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As more and more cars made their first appearance on American roads in the early 1900s, the number of deaths and injuries from traffic accidents shot up, particularly when compared to those resulting from railroad accidents. In 1915, for example, there were only 199 fatalities among railroad passengers compared to 6,600 among motorists and pedestrians. Ten years later, by 1925, there were 171 railroad fatalities, but 21,900 for motorists and pedestrians.
As early as the 1920s, the National Safety Council was trying to draw attention to the dangers with accident statistics.
Keeping Americans safe on the road was quickly becoming a problem that needed solutions.
Some came in the form of the design of cars or roads, shatter-resistant windshields for example. Others tackled drivers’ behavior, whether speeding or drinking while driving.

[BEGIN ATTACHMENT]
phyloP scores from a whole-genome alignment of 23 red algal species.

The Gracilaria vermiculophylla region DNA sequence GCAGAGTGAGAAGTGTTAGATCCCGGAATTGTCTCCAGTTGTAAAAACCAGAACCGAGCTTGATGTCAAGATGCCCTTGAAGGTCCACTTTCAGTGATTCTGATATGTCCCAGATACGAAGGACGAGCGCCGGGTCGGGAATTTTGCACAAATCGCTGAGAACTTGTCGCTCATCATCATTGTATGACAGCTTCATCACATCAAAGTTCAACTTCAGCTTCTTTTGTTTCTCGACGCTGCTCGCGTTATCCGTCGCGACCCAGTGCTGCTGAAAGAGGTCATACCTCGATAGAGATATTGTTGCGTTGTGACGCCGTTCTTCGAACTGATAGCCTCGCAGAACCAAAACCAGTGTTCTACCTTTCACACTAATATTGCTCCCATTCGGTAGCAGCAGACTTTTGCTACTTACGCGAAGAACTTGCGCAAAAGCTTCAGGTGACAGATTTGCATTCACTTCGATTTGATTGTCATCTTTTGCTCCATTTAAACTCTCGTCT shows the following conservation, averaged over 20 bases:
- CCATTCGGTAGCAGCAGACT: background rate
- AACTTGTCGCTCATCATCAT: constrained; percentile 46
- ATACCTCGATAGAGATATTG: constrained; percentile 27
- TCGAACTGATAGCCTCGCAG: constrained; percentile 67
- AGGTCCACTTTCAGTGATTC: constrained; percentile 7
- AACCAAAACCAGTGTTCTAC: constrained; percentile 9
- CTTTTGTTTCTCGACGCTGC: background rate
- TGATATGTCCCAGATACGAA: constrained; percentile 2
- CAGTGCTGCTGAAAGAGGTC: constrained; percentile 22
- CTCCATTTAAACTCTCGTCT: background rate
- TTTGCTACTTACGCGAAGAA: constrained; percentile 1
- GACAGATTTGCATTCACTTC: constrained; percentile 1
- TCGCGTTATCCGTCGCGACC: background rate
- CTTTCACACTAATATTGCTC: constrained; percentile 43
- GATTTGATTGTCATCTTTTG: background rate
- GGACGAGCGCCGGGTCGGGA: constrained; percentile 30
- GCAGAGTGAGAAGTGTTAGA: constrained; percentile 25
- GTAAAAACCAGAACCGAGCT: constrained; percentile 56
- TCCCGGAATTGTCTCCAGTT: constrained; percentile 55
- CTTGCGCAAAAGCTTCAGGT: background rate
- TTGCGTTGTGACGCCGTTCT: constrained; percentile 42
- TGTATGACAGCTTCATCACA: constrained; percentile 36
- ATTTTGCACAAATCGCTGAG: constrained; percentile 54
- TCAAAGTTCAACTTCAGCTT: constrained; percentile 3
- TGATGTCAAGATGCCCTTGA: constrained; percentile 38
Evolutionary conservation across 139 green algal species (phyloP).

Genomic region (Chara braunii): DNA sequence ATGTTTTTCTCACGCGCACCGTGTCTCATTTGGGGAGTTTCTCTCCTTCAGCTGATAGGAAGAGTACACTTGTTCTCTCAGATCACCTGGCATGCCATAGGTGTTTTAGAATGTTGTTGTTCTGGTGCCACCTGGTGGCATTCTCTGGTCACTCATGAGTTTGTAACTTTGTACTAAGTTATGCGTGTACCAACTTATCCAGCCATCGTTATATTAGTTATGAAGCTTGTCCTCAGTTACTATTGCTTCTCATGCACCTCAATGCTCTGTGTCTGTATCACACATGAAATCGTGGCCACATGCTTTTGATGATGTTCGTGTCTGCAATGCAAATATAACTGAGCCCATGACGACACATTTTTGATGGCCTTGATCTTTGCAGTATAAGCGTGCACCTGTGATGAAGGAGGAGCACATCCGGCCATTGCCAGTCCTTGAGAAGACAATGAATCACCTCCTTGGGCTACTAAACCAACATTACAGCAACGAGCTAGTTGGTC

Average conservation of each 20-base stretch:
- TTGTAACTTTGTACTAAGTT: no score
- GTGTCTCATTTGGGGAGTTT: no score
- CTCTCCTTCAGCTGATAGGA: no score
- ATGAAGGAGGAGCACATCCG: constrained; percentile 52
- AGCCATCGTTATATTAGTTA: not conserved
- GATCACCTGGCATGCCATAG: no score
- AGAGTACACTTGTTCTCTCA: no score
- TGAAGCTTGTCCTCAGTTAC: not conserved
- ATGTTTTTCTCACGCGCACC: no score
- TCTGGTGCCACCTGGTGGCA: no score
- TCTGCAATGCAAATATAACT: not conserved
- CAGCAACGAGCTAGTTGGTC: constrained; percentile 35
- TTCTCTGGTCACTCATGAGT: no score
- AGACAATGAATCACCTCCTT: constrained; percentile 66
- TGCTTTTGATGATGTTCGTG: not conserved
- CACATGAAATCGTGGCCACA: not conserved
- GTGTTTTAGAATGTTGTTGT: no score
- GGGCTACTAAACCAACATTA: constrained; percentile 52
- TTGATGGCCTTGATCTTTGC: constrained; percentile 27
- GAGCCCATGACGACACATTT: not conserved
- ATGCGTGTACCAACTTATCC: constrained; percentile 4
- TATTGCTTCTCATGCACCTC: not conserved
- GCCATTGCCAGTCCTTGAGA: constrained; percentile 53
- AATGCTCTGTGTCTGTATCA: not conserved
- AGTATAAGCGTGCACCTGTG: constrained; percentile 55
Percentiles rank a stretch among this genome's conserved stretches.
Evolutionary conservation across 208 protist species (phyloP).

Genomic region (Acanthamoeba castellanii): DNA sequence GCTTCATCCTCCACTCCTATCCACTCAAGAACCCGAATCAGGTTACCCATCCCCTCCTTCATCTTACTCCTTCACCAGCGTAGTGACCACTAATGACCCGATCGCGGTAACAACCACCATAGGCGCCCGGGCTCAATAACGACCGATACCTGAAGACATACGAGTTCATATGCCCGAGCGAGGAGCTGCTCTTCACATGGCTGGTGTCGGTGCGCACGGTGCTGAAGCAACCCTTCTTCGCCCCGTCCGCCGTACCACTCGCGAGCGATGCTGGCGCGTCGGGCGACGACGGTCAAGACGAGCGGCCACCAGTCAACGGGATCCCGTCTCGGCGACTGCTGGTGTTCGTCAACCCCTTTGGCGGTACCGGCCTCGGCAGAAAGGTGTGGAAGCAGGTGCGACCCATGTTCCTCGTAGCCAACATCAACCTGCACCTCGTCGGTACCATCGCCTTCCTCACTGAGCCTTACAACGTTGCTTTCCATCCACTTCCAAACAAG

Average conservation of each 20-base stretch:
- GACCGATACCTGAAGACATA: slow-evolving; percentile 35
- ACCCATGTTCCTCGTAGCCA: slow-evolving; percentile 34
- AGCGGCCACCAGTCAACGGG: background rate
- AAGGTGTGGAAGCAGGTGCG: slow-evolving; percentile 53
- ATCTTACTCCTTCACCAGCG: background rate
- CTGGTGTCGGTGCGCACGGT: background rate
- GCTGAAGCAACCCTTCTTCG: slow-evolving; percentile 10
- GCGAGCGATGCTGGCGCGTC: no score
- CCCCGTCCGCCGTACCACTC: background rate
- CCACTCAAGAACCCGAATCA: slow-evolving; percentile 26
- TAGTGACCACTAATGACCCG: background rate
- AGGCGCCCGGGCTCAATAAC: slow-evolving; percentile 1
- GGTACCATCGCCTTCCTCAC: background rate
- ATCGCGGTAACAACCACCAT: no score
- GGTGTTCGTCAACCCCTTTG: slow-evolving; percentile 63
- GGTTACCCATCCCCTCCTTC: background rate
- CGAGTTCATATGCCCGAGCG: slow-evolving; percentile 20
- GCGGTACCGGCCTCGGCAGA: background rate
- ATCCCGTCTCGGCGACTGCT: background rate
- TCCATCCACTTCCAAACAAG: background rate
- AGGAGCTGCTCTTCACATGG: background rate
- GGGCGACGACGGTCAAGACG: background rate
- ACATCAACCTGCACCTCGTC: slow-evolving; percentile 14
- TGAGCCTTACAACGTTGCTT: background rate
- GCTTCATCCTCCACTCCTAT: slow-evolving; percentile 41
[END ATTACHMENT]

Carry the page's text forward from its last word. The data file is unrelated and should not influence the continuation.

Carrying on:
There was an inconsistency in the implementation of improvements, however. The first seat belt patent was awarded in 1885, but it would be many years before they were used regularly by drivers and passengers.
The Patel Firm put together a list of safety milestones that it gathered from historical records, documents from such government agencies as the National Highway Traffic Safety Administration and the Smithsonian Institute, and nonprofit organizations such as the American Automobile Association.
Here is a look at important innovations introduced throughout the years, from traffic signals to seat belts.